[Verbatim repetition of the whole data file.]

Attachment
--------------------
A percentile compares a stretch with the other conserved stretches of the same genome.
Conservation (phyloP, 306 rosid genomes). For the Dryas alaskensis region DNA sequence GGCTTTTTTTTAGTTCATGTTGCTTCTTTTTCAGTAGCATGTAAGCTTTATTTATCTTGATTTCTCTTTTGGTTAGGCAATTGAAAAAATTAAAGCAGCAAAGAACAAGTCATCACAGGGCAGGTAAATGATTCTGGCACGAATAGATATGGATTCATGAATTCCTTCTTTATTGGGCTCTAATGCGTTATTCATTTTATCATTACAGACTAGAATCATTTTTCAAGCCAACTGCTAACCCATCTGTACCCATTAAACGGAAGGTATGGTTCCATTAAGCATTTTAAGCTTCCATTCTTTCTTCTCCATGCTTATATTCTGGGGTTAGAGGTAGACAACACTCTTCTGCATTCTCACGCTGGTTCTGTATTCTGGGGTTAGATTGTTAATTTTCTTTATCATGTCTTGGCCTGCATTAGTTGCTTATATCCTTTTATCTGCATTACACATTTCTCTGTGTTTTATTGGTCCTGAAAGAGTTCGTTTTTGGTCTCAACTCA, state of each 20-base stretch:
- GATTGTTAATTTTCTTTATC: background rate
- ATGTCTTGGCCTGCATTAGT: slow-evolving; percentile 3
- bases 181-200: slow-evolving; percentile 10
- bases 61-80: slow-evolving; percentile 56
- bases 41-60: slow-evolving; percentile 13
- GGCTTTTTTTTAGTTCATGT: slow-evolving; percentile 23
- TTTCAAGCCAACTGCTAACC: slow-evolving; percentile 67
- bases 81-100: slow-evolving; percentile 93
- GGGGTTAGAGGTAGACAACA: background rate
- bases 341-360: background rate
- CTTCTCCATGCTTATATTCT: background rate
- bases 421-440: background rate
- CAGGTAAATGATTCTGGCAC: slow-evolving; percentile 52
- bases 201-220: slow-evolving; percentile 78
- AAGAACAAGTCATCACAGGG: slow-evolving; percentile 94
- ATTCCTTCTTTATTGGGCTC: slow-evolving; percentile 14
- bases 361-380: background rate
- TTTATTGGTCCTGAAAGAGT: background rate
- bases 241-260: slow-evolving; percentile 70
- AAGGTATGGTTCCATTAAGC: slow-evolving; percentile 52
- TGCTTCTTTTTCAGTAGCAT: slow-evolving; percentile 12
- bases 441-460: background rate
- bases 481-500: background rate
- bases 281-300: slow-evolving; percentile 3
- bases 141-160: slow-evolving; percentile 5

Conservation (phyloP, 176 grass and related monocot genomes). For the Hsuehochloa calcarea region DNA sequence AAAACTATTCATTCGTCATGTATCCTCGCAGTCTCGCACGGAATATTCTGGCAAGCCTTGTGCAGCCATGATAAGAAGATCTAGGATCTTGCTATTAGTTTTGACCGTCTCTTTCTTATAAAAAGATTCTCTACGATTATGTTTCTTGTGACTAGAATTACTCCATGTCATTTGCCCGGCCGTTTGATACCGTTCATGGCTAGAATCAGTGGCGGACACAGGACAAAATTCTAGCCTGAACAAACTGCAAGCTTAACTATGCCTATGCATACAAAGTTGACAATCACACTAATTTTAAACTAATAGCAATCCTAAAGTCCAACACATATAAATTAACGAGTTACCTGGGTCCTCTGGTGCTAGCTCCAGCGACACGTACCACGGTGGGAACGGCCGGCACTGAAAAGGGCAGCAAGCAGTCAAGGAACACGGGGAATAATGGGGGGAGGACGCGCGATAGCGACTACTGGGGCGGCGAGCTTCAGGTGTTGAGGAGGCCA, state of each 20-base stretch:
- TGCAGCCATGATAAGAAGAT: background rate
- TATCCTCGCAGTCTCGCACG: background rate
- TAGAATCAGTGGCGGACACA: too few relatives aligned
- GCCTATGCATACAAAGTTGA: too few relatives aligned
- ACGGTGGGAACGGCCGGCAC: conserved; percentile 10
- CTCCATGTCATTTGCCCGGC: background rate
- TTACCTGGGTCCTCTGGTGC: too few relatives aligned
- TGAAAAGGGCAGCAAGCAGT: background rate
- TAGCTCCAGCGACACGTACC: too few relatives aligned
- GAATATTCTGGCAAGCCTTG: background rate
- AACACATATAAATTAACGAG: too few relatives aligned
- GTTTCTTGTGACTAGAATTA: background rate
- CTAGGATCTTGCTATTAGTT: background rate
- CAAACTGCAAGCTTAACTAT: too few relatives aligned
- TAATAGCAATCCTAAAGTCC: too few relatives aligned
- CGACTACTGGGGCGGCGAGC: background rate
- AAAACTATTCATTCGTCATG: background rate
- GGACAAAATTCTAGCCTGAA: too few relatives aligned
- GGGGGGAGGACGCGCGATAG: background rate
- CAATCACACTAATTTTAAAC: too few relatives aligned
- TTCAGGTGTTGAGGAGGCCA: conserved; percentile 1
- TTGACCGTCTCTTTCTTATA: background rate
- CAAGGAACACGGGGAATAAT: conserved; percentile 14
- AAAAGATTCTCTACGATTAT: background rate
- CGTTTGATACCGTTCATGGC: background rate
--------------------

A percentile compares a stretch with the other conserved stretches of the same genome.
Conservation (phyloP, 306 rosid genomes). For the Dryas alaskensis region DNA sequence GGCTTTTTTTTAGTTCATGTTGCTTCTTTTTCAGTAGCATGTAAGCTTTATTTATCTTGATTTCTCTTTTGGTTAGGCAATTGAAAAAATTAAAGCAGCAAAGAACAAGTCATCACAGGGCAGGTAAATGATTCTGGCACGAATAGATATGGATTCATGAATTCCTTCTTTATTGGGCTCTAATGCGTTATTCATTTTATCATTACAGACTAGAATCATTTTTCAAGCCAACTGCTAACCCATCTGTACCCATTAAACGGAAGGTATGGTTCCATTAAGCATTTTAAGCTTCCATTCTTTCTTCTCCATGCTTATATTCTGGGGTTAGAGGTAGACAACACTCTTCTGCATTCTCACGCTGGTTCTGTATTCTGGGGTTAGATTGTTAATTTTCTTTATCATGTCTTGGCCTGCATTAGTTGCTTATATCCTTTTATCTGCATTACACATTTCTCTGTGTTTTATTGGTCCTGAAAGAGTTCGTTTTTGGTCTCAACTCA, state of each 20-base stretch:
- GATTGTTAATTTTCTTTATC: background rate
- ATGTCTTGGCCTGCATTAGT: slow-evolving; percentile 3
- bases 181-200: slow-evolving; percentile 10
- bases 61-80: slow-evolving; percentile 56
- bases 41-60: slow-evolving; percentile 13
- GGCTTTTTTTTAGTTCATGT: slow-evolving; percentile 23
- TTTCAAGCCAACTGCTAACC: slow-evolving; percentile 67
- bases 81-100: slow-evolving; percentile 93
- GGGGTTAGAGGTAGACAACA: background rate
- bases 341-360: background rate
- CTTCTCCATGCTTATATTCT: background rate
- bases 421-440: background rate
- CAGGTAAATGATTCTGGCAC: slow-evolving; percentile 52
- bases 201-220: slow-evolving; percentile 78
- AAGAACAAGTCATCACAGGG: slow-evolving; percentile 94
- ATTCCTTCTTTATTGGGCTC: slow-evolving; percentile 14
- bases 361-380: background rate
- TTTATTGGTCCTGAAAGAGT: background rate
- bases 241-260: slow-evolving; percentile 70
- AAGGTATGGTTCCATTAAGC: slow-evolving; percentile 52
- TGCTTCTTTTTCAGTAGCAT: slow-evolving; percentile 12
- bases 441-460: background rate
- bases 481-500: background rate
- bases 281-300: slow-evolving; percentile 3
- bases 141-160: slow-evolving; percentile 5

Conservation (phyloP, 176 grass and related monocot genomes). For the Hsuehochloa calcarea region DNA sequence AAAACTATTCATTCGTCATGTATCCTCGCAGTCTCGCACGGAATATTCTGGCAAGCCTTGTGCAGCCATGATAAGAAGATCTAGGATCTTGCTATTAGTTTTGACCGTCTCTTTCTTATAAAAAGATTCTCTACGATTATGTTTCTTGTGACTAGAATTACTCCATGTCATTTGCCCGGCCGTTTGATACCGTTCATGGCTAGAATCAGTGGCGGACACAGGACAAAATTCTAGCCTGAACAAACTGCAAGCTTAACTATGCCTATGCATACAAAGTTGACAATCACACTAATTTTAAACTAATAGCAATCCTAAAGTCCAACACATATAAATTAACGAGTTACCTGGGTCCTCTGGTGCTAGCTCCAGCGACACGTACCACGGTGGGAACGGCCGGCACTGAAAAGGGCAGCAAGCAGTCAAGGAACACGGGGAATAATGGGGGGAGGACGCGCGATAGCGACTACTGGGGCGGCGAGCTTCAGGTGTTGAGGAGGCCA, state of each 20-base stretch:
- TGCAGCCATGATAAGAAGAT: background rate
- TATCCTCGCAGTCTCGCACG: background rate
- TAGAATCAGTGGCGGACACA: too few relatives aligned
- GCCTATGCATACAAAGTTGA: too few relatives aligned
- ACGGTGGGAACGGCCGGCAC: conserved; percentile 10
- CTCCATGTCATTTGCCCGGC: background rate
- TTACCTGGGTCCTCTGGTGC: too few relatives aligned
- TGAAAAGGGCAGCAAGCAGT: background rate
- TAGCTCCAGCGACACGTACC: too few relatives aligned
- GAATATTCTGGCAAGCCTTG: background rate
- AACACATATAAATTAACGAG: too few relatives aligned
- GTTTCTTGTGACTAGAATTA: background rate
- CTAGGATCTTGCTATTAGTT: background rate
- CAAACTGCAAGCTTAACTAT: too few relatives aligned
- TAATAGCAATCCTAAAGTCC: too few relatives aligned
- CGACTACTGGGGCGGCGAGC: background rate
- AAAACTATTCATTCGTCATG: background rate
- GGACAAAATTCTAGCCTGAA: too few relatives aligned
- GGGGGGAGGACGCGCGATAG: background rate
- CAATCACACTAATTTTAAAC: too few relatives aligned
- TTCAGGTGTTGAGGAGGCCA: conserved; percentile 1
- TTGACCGTCTCTTTCTTATA: background rate
- CAAGGAACACGGGGAATAAT: conserved; percentile 14
- AAAAGATTCTCTACGATTAT: background rate
- CGTTTGATACCGTTCATGGC: background rate